Entrance: Via Ludovisi 48
Entrance: Via Ludovisi 48
Tuesday / Wednesday / Friday: 11:00-18:00
Saturday / Sunday: 11:00-18:00
It is possible to visit the exhibition by registering at the entrance.
via Ludovisi 48, Rome
Istituto Svizzero presents Works/Sculptural, the first major solo exhibition of Swiss artist Hannah Villiger (1951-97) in Italy.
Hannah Villiger gained prominence in the 1980s with the large-format photographs of her own body. Arranged into so-called ‘blocks’ of several images, the works show close-ups of sometimes fragmented and abstract body parts. The artist, who viewed herself as a sculptor rather than a photographer, was a fellow at the Istituto Svizzero in Rome from November 1974 to the summer of 1976. These ‘Roman years’ were decisive in shaping her artistic practice: in her studio and in the garden of Villa Maraini, Hannah Villiger began developing simple objects inspired by the materials of Arte Povera. She then gradually shifted to photography, perceived in her eyes as a more “sculptural method”. In Rome, for example, she created the early black-and-white photo series featuring palm leaves burning.
The exhibition at the Istituto Svizzero provides a comprehensive overview of the artist’s oeuvre and presents a selection of works, retracing all of her work phases. A section of the exhibition will focus on Hannah Villiger’s stay at the Istituto Svizzero, also presenting her working diaries and part of her research material.
The exhibition will be complemented by a book released with Mousse Publishing in summer 2021, containing the photographs of the work diaries as well as text contributions by Elisabeth Bronfen, Gioia Dal Molin, Quinn Latimer, and Thomas Schmutz.
Acknowledgments: THE ESTATE OF HANNAH VILLIGER.
Our curator Gioia Dal Molin introduces us to the work and life of Hannah Villiger (1951-97) and provides insights on the exhibition ‘Works/Sculptural’.
Hannah Villiger (b. 1951, Cham, Switzerland; d. 1997, Auw, Switzerland) studied sculpture with Anton Egloff at the School of Applied Arts in Lucerne from 1972 to 1974. In 1974 she received the Swiss Federal Art Scholarship and a scholarship for the Istituto Svizzero in Rome. She lived in Rome until 1977, first at the Istituto Svizzero and then in the Trastevere neighborhood. After that, she moved to Montefalco, Italy, before returning to Switzerland. Starting in 1986 she lived in Paris, and between 1992 and 1996 she held a teaching position at the Basel School of Design.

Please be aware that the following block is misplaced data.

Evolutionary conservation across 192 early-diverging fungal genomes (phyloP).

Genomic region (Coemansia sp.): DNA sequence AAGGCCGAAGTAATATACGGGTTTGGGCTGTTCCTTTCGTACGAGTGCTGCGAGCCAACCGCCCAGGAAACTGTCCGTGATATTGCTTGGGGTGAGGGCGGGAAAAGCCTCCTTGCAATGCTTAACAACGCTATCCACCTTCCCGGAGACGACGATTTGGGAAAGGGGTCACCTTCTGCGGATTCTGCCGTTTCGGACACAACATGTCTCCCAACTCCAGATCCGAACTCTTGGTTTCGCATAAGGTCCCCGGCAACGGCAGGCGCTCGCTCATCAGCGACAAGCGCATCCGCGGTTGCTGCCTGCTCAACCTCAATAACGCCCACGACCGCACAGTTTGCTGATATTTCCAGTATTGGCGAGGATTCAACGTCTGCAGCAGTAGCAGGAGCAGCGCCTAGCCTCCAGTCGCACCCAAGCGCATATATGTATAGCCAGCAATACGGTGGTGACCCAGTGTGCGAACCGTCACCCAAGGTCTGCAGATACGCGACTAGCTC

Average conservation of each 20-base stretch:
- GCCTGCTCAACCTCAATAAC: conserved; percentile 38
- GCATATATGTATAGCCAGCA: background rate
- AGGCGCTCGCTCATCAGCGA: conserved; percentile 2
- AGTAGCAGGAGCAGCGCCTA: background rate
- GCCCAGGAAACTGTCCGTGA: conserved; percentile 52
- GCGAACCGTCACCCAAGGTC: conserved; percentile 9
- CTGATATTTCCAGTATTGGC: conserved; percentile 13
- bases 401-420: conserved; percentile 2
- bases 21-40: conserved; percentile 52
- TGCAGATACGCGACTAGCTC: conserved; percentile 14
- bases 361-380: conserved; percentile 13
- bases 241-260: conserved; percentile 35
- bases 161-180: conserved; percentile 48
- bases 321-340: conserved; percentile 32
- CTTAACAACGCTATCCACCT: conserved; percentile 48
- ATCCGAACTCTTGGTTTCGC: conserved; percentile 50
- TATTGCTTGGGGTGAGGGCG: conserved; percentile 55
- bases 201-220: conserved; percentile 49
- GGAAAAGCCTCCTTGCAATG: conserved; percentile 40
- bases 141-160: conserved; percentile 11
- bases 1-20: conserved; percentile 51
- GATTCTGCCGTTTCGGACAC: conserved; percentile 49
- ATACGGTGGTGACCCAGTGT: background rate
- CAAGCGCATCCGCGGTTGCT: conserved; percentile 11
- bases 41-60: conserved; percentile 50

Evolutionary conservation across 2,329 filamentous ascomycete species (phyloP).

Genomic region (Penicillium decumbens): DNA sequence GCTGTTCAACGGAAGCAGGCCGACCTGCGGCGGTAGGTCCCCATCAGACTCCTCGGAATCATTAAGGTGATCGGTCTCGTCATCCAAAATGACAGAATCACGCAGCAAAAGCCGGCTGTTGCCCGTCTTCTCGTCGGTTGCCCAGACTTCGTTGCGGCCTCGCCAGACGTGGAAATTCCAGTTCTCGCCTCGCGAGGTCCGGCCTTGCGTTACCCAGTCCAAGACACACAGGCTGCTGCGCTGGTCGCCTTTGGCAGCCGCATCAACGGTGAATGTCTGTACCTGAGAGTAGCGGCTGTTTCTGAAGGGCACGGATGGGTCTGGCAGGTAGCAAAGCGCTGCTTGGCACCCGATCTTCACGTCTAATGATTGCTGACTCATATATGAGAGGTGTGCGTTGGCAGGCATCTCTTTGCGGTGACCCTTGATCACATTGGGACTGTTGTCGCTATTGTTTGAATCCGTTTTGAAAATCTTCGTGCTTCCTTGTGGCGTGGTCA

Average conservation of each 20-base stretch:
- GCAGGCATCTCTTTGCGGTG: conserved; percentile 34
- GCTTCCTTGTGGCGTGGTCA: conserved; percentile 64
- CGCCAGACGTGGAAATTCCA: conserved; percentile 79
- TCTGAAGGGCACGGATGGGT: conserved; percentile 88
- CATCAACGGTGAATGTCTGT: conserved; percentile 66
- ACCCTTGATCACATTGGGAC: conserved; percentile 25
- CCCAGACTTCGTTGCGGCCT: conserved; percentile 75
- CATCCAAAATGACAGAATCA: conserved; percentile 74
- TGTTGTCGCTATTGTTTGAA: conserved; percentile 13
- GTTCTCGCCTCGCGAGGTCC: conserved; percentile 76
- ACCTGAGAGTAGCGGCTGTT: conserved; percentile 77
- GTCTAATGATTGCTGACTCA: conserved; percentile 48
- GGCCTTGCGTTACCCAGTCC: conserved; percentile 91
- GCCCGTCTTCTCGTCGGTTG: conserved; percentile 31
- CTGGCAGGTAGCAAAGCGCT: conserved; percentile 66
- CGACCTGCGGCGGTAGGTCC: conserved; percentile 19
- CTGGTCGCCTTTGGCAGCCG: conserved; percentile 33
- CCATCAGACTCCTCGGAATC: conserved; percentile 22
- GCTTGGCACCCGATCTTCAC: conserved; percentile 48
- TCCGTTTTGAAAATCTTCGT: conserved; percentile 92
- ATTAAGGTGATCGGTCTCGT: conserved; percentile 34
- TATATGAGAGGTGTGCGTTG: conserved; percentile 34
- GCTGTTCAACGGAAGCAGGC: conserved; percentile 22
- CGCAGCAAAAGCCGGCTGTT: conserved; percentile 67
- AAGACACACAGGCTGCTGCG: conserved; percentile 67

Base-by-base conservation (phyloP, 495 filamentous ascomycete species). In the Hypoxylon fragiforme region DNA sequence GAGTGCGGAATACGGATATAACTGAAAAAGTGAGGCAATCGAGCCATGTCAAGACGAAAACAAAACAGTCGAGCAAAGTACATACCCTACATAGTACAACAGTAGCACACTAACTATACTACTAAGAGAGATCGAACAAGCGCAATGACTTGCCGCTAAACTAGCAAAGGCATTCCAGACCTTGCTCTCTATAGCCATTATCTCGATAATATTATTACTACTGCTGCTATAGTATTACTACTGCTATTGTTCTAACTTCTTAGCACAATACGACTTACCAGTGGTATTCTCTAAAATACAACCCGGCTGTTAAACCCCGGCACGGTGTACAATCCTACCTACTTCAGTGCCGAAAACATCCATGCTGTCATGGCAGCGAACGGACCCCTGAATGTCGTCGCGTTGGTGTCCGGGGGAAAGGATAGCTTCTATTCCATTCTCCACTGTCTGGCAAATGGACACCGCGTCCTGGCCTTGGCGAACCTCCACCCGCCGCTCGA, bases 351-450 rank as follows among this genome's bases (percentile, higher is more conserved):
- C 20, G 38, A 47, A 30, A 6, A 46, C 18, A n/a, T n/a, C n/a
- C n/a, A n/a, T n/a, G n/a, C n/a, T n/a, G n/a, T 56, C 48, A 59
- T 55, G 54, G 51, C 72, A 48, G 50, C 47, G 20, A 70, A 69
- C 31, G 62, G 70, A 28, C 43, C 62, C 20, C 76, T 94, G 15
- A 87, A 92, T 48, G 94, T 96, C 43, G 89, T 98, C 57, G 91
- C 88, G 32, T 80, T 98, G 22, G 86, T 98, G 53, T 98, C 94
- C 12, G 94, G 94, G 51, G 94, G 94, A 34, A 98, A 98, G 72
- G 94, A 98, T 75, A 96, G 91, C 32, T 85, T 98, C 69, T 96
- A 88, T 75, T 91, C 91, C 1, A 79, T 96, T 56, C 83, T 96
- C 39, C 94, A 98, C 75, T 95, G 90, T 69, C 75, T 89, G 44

Hannah Villiger’s artistic work is recognized in Switzerland and internationally. In 1975 she represented Switzerland at the 9th Biennale de Paris alongside John Armleder and Martin Disler, among others. In 1981 she took part of the group exhibition Künstler aus Basel (Artists from Basel) at Kunsthalle Basel, followed by the solo exhibition Neid (Envy) in 1985, curated by Jean-Christophe Ammann. Institutional exhibitions have taken place at Centre culturel suisse, Paris (1986); Museum für Gegenwartskunst, Basel (1988); Kunstverein Frankfurt (1991); and the 22nd Bienal de São Paulo (1994), where she presented her work in the Swiss Pavilion together with Pipilotti Rist. Posthumous solo exhibitions have taken place at Kunsthalle Basel (2001); Kunsthalle Bonn (2001); nGbK Neue Gesellschaft für bildende Kunst, Berlin (2002); MAMCO Musée d’art moderne et contemporain, Geneva (2007); Museum für Gegenwartskunst, Basel (2008); and Centre culturel suisse, Paris (2012). In 2020 and 2021, Villiger’s work was included in group exhibitions at Kolumba, Cologne, and the Museum zu Allerheiligen, Schaffhausen.